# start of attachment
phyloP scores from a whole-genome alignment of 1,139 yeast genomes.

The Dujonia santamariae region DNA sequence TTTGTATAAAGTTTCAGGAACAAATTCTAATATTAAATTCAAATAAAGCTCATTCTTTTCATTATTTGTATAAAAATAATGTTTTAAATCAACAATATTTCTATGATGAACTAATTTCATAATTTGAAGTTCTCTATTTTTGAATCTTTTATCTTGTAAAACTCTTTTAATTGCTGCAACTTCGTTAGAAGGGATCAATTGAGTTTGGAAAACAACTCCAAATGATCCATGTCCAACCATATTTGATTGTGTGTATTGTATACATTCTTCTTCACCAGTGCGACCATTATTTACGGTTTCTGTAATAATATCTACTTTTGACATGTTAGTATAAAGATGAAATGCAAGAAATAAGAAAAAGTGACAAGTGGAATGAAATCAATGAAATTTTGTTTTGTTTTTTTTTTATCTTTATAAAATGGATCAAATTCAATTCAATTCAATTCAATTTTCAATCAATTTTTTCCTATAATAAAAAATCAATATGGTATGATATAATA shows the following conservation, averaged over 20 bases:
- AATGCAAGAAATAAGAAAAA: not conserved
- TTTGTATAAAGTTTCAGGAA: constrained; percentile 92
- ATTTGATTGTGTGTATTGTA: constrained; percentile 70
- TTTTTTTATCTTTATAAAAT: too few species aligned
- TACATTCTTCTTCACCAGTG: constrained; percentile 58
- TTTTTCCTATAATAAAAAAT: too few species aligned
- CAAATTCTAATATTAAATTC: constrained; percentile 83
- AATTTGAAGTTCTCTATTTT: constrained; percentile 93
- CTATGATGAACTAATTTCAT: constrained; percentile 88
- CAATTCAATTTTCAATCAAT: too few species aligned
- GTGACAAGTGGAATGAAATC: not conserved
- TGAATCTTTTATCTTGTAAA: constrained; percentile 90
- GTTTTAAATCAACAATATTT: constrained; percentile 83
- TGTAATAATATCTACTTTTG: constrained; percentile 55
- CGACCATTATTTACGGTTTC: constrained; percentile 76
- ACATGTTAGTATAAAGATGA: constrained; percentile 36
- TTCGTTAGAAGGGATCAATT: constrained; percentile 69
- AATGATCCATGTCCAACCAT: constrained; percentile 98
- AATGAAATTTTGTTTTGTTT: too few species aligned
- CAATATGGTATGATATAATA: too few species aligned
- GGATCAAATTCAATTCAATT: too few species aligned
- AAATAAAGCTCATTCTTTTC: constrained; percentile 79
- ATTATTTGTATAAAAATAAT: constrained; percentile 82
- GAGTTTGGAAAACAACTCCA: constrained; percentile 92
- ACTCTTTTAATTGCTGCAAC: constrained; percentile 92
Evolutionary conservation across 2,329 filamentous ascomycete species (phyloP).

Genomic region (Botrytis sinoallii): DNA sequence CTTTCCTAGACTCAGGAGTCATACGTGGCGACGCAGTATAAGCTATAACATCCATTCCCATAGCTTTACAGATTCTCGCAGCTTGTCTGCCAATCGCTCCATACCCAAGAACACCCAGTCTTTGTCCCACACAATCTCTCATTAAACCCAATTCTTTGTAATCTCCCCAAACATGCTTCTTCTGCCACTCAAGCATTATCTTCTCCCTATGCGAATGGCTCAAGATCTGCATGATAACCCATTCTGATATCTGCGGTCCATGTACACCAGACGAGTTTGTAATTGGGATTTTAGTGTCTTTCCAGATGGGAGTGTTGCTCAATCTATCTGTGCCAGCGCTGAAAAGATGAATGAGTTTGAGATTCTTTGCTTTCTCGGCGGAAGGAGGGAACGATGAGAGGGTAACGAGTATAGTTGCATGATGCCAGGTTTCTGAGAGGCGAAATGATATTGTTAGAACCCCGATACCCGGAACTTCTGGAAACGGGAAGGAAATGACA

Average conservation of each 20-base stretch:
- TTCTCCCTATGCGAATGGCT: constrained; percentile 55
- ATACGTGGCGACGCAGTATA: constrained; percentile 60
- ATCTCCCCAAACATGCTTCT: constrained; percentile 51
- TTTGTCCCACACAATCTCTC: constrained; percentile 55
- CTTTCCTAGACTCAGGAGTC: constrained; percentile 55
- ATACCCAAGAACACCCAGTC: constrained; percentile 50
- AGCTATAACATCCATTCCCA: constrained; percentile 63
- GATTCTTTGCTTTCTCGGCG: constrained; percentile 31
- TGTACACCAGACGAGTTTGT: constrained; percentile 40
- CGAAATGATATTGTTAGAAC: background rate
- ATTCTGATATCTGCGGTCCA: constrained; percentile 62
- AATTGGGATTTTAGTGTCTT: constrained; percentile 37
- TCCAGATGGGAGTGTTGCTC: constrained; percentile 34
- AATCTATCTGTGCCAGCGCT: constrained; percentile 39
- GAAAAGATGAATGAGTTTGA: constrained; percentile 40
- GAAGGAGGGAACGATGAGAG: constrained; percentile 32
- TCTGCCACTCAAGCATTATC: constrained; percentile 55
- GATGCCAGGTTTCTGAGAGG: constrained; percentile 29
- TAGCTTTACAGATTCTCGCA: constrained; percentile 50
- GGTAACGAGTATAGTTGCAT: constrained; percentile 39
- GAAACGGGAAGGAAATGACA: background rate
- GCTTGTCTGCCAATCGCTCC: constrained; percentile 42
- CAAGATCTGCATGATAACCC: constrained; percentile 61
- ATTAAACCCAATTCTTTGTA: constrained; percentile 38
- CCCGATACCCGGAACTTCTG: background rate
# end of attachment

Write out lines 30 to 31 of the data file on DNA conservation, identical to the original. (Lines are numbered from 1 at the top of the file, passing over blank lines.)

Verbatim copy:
Average conservation of each 20-base stretch:
- TTCTCCCTATGCGAATGGCT: constrained; percentile 55